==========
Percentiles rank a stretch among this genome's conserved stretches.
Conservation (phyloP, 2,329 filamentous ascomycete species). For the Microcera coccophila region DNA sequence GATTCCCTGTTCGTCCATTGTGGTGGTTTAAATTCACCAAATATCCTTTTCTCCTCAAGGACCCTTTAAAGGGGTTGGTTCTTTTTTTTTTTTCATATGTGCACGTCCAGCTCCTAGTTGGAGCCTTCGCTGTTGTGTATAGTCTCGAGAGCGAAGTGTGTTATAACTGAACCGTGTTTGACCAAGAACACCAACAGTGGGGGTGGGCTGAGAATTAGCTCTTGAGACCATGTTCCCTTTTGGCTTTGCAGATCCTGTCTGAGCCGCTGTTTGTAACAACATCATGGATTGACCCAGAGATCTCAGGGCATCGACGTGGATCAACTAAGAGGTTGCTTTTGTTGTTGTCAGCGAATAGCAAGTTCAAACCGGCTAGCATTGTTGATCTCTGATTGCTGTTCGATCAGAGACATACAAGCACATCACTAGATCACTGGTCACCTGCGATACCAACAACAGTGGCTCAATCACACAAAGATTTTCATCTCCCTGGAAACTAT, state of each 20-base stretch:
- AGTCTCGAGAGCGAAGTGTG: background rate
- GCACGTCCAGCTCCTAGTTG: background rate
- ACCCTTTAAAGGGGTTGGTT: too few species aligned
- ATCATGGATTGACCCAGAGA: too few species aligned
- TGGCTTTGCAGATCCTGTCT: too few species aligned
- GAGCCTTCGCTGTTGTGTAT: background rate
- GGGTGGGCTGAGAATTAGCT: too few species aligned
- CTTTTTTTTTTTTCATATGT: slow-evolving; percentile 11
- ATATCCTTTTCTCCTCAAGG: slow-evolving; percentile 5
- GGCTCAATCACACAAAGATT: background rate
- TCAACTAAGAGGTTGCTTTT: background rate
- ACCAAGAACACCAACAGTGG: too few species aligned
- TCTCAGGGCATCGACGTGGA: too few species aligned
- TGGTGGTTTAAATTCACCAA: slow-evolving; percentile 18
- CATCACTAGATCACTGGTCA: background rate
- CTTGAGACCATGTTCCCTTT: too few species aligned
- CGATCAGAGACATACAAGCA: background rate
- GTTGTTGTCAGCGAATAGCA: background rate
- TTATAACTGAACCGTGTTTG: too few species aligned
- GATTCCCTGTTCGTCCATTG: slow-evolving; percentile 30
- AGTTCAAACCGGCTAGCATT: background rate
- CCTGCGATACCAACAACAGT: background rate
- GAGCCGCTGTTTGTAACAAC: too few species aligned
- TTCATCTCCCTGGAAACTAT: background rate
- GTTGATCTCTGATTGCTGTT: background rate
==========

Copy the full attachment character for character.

Percentiles rank a stretch among this genome's conserved stretches.
Conservation (phyloP, 2,329 filamentous ascomycete species). For the Microcera coccophila region DNA sequence GATTCCCTGTTCGTCCATTGTGGTGGTTTAAATTCACCAAATATCCTTTTCTCCTCAAGGACCCTTTAAAGGGGTTGGTTCTTTTTTTTTTTTCATATGTGCACGTCCAGCTCCTAGTTGGAGCCTTCGCTGTTGTGTATAGTCTCGAGAGCGAAGTGTGTTATAACTGAACCGTGTTTGACCAAGAACACCAACAGTGGGGGTGGGCTGAGAATTAGCTCTTGAGACCATGTTCCCTTTTGGCTTTGCAGATCCTGTCTGAGCCGCTGTTTGTAACAACATCATGGATTGACCCAGAGATCTCAGGGCATCGACGTGGATCAACTAAGAGGTTGCTTTTGTTGTTGTCAGCGAATAGCAAGTTCAAACCGGCTAGCATTGTTGATCTCTGATTGCTGTTCGATCAGAGACATACAAGCACATCACTAGATCACTGGTCACCTGCGATACCAACAACAGTGGCTCAATCACACAAAGATTTTCATCTCCCTGGAAACTAT, state of each 20-base stretch:
- AGTCTCGAGAGCGAAGTGTG: background rate
- GCACGTCCAGCTCCTAGTTG: background rate
- ACCCTTTAAAGGGGTTGGTT: too few species aligned
- ATCATGGATTGACCCAGAGA: too few species aligned
- TGGCTTTGCAGATCCTGTCT: too few species aligned
- GAGCCTTCGCTGTTGTGTAT: background rate
- GGGTGGGCTGAGAATTAGCT: too few species aligned
- CTTTTTTTTTTTTCATATGT: slow-evolving; percentile 11
- ATATCCTTTTCTCCTCAAGG: slow-evolving; percentile 5
- GGCTCAATCACACAAAGATT: background rate
- TCAACTAAGAGGTTGCTTTT: background rate
- ACCAAGAACACCAACAGTGG: too few species aligned
- TCTCAGGGCATCGACGTGGA: too few species aligned
- TGGTGGTTTAAATTCACCAA: slow-evolving; percentile 18
- CATCACTAGATCACTGGTCA: background rate
- CTTGAGACCATGTTCCCTTT: too few species aligned
- CGATCAGAGACATACAAGCA: background rate
- GTTGTTGTCAGCGAATAGCA: background rate
- TTATAACTGAACCGTGTTTG: too few species aligned
- GATTCCCTGTTCGTCCATTG: slow-evolving; percentile 30
- AGTTCAAACCGGCTAGCATT: background rate
- CCTGCGATACCAACAACAGT: background rate
- GAGCCGCTGTTTGTAACAAC: too few species aligned
- TTCATCTCCCTGGAAACTAT: background rate
- GTTGATCTCTGATTGCTGTT: background rate